Dear OFC Community:
Our hearts broke when we learned of the hate-based gun violence in Orlando this past Sunday at a gay nightclub celebrating Latin Night. Many in our community are shaken to the core. We want to reach out to connect to you, and let you know we are processing this together with you.
Our hearts and minds are with the families and community members who lost loved ones in Orlando. We stand with all who are the victims of violent hate crimes. It seems like the number of people who are victims of violence is mounting, from the senseless massacre in Charleston just one year ago today, to the invisible, ongoing violence against transgender people of color every day, to the random acts against our Islamic brothers and sisters.
We stand against fear and for love.
We stand in solidarity with and support of Islamic queer families in our community whose religion has been singled out as the cause of this terrible tragedy, when homophobia and easy access to firearms are in fact at the core of this attack. We stand with President Obama who said yesterday afternoon, “This is a sobering reminder that attacks on any American, regardless of race, ethnicity, religion or sexual orientation, is an attack on all of us and on the fundamental values of equality and dignity that define us as a country.”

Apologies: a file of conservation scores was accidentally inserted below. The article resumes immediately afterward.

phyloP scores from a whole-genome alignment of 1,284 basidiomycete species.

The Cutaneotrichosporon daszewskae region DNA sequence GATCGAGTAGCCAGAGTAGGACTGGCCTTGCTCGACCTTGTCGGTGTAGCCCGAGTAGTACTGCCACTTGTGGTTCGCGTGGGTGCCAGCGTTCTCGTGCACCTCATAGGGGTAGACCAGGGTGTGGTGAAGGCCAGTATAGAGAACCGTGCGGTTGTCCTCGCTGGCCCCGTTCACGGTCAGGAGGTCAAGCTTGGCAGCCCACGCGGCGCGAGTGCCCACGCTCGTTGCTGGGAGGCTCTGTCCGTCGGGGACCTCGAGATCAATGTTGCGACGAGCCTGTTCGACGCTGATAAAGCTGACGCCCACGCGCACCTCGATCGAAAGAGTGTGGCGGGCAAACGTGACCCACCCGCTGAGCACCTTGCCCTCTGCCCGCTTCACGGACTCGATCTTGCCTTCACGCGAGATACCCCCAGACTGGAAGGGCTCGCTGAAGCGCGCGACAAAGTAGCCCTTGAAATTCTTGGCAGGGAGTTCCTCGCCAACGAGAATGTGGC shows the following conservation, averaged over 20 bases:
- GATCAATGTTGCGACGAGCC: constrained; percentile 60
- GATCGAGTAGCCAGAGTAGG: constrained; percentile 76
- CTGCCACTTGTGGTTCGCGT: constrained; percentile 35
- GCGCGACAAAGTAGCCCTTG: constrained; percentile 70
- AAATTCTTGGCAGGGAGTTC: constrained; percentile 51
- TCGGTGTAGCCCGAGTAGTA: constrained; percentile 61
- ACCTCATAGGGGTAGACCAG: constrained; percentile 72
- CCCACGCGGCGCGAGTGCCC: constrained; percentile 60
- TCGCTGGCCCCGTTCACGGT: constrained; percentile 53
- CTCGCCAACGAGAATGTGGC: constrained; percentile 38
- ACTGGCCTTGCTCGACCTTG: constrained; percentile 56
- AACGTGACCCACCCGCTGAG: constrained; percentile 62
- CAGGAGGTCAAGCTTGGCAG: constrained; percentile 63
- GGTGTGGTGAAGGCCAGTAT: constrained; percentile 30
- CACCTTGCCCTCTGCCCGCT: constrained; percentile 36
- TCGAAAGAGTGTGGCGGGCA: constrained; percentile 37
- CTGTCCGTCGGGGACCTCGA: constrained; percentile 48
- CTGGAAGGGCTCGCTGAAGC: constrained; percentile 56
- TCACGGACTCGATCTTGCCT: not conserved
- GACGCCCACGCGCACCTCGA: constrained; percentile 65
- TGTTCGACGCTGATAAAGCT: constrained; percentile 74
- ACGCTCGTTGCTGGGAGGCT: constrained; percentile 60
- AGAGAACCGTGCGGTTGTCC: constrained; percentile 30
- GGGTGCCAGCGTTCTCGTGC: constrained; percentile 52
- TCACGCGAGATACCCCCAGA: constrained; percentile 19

For our community, this event is sure to resonate deeply and widely. We are committed to doing all that we can to work together to come to grips with this, which strikes close to our hearts. Please stay in touch with us and we’ll relay to you all that we are learning and doing. Together.
Our Family Coalition
Resources on how to deal with trauma and talk about tragedies with your kids:
The core messages:
- Role model the calm you’d like your kids to have;
- Let your kids know that your family is safe;
- Do what you can to eliminate repetitive iterations of the news via background TV or radio (or online) news;
- Consider your own kids’ temperament as you engage the subject;
- Keep communication lines open;
- The younger the kid, the less likely they either have heard of the event, or can process it. The older the kid, the more likely, and the more important it is to let them express their feelings.